Rust converters, rust neutralizers, and rust restorers are all synonyms and refer to the same branch of products: ones that include a chemical reaction to turn iron oxide (rust) into other, more stable, iron compounds.
A rust remover, however, does what you might expect: removes rust. This is different from a rust converter in the way it deals with rust. When you apply a rust converter, the rust is converted into a different compound that you can usually paint over. A rust remover, however, completely gets rid of all the rust to leave the unaffected metal surface underneath. Rust removers tend to be made up of purely phosphoric acid.
The best time for using a rust removal is if you just want to clean it all up. Sometimes it’s best to just get rid of the rust and treat the surface underneath to prevent any corrosion in the future.
What Health and Safety Equipment Should I Use?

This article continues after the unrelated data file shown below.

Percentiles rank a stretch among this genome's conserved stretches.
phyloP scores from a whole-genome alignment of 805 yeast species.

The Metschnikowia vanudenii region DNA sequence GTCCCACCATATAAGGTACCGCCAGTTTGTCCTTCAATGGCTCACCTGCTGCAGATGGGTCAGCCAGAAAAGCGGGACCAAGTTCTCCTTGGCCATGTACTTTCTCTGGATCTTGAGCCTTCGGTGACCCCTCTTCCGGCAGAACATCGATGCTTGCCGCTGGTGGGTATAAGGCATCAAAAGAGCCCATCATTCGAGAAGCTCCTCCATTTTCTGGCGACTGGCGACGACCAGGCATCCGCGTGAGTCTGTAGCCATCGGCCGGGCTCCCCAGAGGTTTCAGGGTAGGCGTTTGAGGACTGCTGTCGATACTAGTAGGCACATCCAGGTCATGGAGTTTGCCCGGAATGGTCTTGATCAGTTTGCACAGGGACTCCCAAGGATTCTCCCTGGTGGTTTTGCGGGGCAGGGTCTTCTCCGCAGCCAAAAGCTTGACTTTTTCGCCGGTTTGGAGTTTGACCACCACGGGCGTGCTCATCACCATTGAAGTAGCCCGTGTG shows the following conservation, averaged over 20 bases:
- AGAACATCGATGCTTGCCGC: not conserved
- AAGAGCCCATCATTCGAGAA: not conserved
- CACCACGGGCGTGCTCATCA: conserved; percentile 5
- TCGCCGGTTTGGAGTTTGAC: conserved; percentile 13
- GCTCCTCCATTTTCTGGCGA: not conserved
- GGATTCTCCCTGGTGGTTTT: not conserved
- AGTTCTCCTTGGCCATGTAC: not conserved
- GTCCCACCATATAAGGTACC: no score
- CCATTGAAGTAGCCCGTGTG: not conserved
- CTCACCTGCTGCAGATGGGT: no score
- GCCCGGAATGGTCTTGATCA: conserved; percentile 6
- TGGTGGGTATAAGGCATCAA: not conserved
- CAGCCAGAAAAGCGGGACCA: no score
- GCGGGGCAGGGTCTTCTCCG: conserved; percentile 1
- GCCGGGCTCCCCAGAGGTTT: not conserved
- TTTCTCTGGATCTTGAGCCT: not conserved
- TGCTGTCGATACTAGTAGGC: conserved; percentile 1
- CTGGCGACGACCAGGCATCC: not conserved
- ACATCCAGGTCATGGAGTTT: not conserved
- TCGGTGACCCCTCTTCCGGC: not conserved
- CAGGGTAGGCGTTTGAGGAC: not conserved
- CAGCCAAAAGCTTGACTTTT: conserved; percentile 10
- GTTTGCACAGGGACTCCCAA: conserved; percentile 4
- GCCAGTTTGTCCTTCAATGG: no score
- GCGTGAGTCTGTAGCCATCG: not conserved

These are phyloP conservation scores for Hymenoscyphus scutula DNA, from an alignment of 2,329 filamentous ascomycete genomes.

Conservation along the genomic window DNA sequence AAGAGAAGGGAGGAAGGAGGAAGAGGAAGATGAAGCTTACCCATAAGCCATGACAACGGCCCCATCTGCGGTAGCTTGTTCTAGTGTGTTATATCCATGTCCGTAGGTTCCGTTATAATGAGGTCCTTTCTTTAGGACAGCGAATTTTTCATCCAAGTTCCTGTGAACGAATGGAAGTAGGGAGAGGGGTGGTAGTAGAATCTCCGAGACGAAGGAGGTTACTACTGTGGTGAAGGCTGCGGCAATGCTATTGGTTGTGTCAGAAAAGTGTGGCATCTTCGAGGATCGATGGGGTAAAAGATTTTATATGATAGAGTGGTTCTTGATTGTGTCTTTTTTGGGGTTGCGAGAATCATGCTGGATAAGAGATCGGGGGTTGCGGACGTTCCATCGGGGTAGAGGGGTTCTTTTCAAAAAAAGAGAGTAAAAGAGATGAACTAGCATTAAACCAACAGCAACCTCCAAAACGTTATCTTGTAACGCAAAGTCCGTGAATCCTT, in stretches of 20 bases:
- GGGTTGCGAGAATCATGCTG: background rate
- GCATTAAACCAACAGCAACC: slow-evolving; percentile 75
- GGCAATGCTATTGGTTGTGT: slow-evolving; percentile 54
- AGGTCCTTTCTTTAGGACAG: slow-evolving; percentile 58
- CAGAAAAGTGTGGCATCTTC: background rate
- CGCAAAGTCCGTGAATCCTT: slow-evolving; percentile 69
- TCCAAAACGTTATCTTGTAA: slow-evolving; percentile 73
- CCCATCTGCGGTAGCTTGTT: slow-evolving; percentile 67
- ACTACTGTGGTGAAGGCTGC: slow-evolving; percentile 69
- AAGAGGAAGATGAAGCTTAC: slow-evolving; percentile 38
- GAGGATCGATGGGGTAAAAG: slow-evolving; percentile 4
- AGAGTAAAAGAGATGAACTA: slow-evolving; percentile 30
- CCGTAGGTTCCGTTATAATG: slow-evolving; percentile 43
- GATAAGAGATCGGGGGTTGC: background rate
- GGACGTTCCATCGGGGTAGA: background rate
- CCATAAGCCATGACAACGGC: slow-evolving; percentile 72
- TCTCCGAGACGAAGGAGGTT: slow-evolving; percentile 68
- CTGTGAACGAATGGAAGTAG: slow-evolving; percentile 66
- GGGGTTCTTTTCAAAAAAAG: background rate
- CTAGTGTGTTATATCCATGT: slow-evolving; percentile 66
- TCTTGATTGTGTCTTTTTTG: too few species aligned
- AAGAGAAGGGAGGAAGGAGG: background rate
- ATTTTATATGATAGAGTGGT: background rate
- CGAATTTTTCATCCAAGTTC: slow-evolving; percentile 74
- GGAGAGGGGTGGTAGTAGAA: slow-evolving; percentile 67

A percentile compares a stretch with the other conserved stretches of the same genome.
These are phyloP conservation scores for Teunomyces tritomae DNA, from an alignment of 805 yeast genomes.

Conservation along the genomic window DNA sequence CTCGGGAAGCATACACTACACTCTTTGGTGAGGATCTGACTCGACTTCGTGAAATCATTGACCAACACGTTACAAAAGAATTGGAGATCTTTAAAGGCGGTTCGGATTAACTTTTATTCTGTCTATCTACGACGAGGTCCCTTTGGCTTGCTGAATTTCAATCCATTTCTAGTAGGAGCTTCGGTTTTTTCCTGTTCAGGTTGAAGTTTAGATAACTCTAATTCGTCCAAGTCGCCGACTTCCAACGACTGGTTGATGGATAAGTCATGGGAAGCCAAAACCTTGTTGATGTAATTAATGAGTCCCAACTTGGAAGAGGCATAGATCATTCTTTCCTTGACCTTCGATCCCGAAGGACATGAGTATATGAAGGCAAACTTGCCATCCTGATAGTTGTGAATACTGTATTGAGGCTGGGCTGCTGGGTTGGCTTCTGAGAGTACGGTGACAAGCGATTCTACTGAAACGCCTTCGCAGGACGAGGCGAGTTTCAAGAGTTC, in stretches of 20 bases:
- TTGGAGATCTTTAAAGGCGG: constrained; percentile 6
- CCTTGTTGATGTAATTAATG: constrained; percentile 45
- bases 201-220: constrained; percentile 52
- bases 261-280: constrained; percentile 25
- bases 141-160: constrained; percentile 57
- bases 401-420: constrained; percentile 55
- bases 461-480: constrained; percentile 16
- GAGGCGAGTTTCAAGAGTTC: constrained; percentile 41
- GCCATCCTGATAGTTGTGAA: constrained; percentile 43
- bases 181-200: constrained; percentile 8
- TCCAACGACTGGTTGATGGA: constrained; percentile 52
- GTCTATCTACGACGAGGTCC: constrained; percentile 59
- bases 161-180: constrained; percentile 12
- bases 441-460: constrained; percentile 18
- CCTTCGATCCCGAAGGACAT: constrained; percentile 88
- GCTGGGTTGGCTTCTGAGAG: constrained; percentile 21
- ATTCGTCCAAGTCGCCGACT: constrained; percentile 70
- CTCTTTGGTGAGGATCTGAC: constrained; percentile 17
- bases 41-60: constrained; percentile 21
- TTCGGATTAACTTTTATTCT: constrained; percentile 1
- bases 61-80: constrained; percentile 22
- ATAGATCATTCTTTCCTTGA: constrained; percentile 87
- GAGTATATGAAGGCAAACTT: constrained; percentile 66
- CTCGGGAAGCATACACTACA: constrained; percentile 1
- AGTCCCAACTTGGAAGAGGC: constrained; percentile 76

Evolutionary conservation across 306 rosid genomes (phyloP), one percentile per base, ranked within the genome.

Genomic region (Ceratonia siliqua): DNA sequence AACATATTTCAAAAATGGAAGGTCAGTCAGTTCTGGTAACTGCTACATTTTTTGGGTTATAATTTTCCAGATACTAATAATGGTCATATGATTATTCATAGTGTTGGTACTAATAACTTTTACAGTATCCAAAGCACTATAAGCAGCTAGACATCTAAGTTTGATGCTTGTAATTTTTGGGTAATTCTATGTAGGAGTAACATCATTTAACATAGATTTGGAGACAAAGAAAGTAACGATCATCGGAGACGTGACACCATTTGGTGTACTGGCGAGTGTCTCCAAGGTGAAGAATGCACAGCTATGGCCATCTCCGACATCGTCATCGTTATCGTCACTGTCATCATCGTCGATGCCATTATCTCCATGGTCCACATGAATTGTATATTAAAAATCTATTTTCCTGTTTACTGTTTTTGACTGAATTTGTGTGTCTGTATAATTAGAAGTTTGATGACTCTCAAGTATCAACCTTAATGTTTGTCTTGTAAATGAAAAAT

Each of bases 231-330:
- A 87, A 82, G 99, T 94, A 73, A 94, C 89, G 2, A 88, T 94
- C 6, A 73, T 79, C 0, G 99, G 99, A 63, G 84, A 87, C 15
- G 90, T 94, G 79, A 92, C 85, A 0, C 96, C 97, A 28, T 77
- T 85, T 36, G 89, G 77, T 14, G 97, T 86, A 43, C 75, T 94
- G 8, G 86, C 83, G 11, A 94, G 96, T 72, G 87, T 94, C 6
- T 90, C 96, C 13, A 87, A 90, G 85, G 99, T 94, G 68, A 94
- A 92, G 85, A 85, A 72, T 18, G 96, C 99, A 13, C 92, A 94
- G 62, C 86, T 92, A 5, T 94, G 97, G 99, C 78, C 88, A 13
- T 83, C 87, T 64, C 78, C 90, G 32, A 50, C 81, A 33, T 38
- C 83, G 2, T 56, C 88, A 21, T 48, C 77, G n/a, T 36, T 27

Read the labels, for a start. They will inform you of the best ways to apply all of these products safely. Often you will find that it’s a good idea always to use these rust converters in well-ventilated areas. It comes as no surprise to find out that the chemicals and acids contained in these products can be extremely toxic to humans, and you must always make sure to take extra care when using them. If in any doubt at all, use gloves and a respirator when applying a rust converter.
Another important thing to check out is the Material Safety Data Sheet (usually shortened to MSDS or just SDS). It’s always best to take the time to read this. Every chemical product has to have one. Using your search engine to find the one for the rust converter you are looking at shouldn’t be too difficult. On the MSDS, you will find important details such as the chemical make-up of the product, and also precautions you should take, how to store it, and any advice for firefighters if the unfortunate time should come of the rust converter catching fire.